Conservationists have also started looking at the use of social marketing, namely selling ideas instead of products, as a way to grab attention and promote new messages. “It is marketing an idea, knowledge and attitude that will change the way people think,” says Danny Yatim, social marketing lecturer at Atma Jaya University in Jakarta. In the case of conservation, forest communities need to be “sold” the idea of protecting their forests.
Rare Conservation has pioneered a social marketing strategy based on community involvement in conservation called the Pride Campaign. This approach, which it says has been successfully employed in indigenous communities all over the world, appeals to people on an emotional level – offering them a chance to save something that belongs to them and that they are proud of.
The program starts with a survey to determine where the community stands on a particular topic to then determine the right intervention strategy. “The campaign is not run above them [the local communities], but with them,” said Prayoga, who has worked with communities on the Mentawai Islands, off the West coast of Sumatra.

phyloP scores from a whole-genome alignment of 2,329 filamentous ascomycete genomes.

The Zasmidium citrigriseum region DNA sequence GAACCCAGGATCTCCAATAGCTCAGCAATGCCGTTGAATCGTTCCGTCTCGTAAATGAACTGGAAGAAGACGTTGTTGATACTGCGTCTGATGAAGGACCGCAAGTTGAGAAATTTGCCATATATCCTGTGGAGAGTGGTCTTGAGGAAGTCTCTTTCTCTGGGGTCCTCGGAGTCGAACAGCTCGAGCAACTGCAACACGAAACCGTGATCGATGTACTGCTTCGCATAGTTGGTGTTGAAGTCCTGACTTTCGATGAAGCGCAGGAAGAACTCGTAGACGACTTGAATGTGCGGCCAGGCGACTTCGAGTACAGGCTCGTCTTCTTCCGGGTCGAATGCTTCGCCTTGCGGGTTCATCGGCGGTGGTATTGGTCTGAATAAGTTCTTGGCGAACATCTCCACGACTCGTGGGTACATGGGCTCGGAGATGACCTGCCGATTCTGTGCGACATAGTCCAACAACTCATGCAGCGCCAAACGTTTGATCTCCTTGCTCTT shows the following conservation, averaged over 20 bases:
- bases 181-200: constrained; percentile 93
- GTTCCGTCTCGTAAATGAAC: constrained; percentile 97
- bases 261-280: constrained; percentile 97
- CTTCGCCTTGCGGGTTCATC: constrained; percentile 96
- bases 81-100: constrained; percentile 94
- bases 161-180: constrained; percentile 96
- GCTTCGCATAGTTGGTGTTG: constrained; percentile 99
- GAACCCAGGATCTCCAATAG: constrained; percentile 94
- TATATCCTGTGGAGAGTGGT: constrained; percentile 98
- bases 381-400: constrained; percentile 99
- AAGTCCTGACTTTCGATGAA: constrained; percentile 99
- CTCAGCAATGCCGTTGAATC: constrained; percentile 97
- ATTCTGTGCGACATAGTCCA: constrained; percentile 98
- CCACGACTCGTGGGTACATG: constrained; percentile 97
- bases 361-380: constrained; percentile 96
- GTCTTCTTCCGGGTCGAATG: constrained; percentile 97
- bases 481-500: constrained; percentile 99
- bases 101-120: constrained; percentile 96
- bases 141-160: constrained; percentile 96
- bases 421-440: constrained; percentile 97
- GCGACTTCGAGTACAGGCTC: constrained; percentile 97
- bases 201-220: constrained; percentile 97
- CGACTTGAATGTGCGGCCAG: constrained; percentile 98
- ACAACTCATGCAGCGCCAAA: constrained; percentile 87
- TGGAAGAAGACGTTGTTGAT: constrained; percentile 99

Although such a community-based approach is yet to be tried with REDD+, Prayoga says he is confident it would be more effective than traditional top-down communications strategies. “Community participation in the design of REDD+ strategies is a much more appropriate way to develop the REDD+ message,” says Pragoya.
Michelle Kovacevic is studying science at the University of Melbourne in Australia. She wrote this piece while completing an internship with the Center for International Forestry Research in Bogor. She is now an editor of CIFOR’s Forests Blog. She can be contacted at email@example.com